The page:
Sorry about the cheesy – salesman type headline. I wasn’t sure how else to share this important message.
So here is the thing – on my birthday I received a lot of happy birthday emails from credit cards, stores I frequent like Victoria Secrets (I hear it is now canceled – my wallet is thankful), Bath and Body, ish this beautiful shoe store that promises you handmade shoes, clothes stores, etc., etc
Is your inbox full off offers? Mine is 🙁
From Chipo’s email
Also from Chipo’s email
Chipo suffers from FOMO, so this hurts
I get a ton of these emails every day. I share my email address to get a discount, and before I know it, I am spending more than I need to. You can use unroll to unsubscribe from several stores all at once or do it manually as you get the emails.
Raise your hand if you have ever clicked on a promotion link and ended up spending $100 or more- be honest. Honesty is the only way this relationship between us will work.
Stores know how to pull at our heartstrings; they also know that everyone likes to feel like they are getting a good deal. As a reformed (reforming is more accurate) shopper I can confess that you are not getting a good deal if you are buying things you do not need. If you spend $100 after 25% off, you did not save 25% you spent $100. If the $100 was not in your budget, then you have stolen $100 from yourself.
Strategies to deal with online shopping struggles
- Set a monthly budget – is shopping for item X included in your budget for this month? Yes-continue to X website No- get off the internet and run five laps in your kitchen.
- Unsubscribe – you do not need notifications to spend your hard-earned money or to sink into more debt
- Write down things you may need to buy but that are not urgent. I need two new blazers for work, shoes and work pants. All my shoes have developed holes – how is this even possible? Granted I walk everywhere, but this is quite stressful.
- Figure out how much you can afford for the things you need but that are not urgent
- Delete your credit card information from stores. I know that if I have to re-enter information, I am less likely to finish the purchase.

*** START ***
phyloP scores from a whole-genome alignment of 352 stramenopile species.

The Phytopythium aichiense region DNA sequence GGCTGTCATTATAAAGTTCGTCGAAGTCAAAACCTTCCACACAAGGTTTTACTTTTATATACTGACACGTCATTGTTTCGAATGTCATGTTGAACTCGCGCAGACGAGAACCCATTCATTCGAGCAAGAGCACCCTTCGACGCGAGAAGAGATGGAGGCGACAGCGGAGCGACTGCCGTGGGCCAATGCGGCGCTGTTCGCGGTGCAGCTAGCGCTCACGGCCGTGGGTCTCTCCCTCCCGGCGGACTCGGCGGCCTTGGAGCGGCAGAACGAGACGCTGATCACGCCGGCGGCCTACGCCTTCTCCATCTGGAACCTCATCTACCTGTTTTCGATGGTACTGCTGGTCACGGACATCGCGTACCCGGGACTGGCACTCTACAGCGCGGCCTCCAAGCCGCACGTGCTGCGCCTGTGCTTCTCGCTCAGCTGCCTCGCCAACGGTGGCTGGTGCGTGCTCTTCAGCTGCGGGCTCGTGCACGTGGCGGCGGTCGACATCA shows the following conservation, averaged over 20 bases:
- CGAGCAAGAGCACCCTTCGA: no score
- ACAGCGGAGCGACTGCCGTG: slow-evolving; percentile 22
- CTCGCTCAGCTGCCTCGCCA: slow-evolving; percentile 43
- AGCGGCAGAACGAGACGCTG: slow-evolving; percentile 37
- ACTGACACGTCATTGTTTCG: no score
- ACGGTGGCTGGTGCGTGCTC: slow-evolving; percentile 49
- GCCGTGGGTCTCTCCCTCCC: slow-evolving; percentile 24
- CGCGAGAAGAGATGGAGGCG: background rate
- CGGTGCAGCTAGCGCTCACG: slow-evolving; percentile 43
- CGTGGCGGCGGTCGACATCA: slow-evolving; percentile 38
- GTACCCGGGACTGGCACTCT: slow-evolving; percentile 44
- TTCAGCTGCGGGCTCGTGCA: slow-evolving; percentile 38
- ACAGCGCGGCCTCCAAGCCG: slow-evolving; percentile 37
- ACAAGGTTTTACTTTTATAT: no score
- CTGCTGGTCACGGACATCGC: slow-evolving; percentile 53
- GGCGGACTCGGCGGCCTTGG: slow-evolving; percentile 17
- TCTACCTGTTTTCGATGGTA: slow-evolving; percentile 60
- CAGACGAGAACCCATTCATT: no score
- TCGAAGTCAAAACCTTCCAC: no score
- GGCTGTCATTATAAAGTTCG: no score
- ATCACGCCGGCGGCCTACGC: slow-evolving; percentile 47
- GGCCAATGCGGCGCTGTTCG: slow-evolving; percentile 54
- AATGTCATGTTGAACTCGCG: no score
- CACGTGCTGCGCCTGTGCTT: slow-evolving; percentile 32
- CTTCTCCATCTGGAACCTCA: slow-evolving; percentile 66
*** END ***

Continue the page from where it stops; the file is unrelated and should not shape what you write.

- Marie Kondo your closet or home –
- Clothes- If you have not worn something in a year (unless you have some legit reason like being pregnant), then it has to go. You can sell any clothes you no longer need on threadUp, donate to charity, or do a swap with friends.
- Household items- if you have not used something in a year, it should go – sell the items on craigslist or have a garage sale. Alternatively, donate any extra stuff to a nearby church they always have families in need for bits and odds
Wait – give yourself 24 hours after putting something in your cart before you buy it. If you forget about it then it wasn’t important
- Track your savings – focus on your financial goals. There is something you need more than another pair of $100 yoga pants. It hurts me to say this because yoga pants are the best. Have you seen these new office yoga pants? Phenomenal. Do I want them? Yes- do I feel that I deserve them- of course, I do. Should I get them? No, because we have goals booooooooooo
- Consider participating in a no spending week – I will write more about this. I am trying this shopping fast where I for a week without buying anything -not water, coffee or even cherries (this kills my soul). We still do our weekly groceries during that week, but we do not shop for anything else.
This is the goal – SAVE and watch your piggy get fatty fatty
I love food. I love yummy food. I bet you too love food or at the very least, see the need to eat. A variety of studies suggest that many of us around the world spend the majority of our money on food. Perhaps more importantly and sobering is that we tend to waste much of the food that we buy. Food goes bad before we consume it, or we buy things we do not like.
Do you know how much you spend on food? Do you break down your budget to get a sense of how much you spend on eating out – the quick coffee (guilty), casual lunch, etc.?
In 2017, the average family in the U.S spent $7, 729 on food that is about $644 per month.
How much do you spend? We are spending between $240 and $400 for two people, including eating out. There is def more room to cut down our spending, so I am actively thinking about these things.
Thoughts on ways to stay within your food budget in no particular order
- Look at your receipt after every food purchase. Most of the times, people toss their receipt before checking how much they have spent. This is not very wise -for several reasons
- What if the cashier made a mistake and charged you for something you did not buy?
- What if you were overcharged?
- What if your rewards weren’t applied -get that rewards card? I also love keeping coupons for the stores we frequent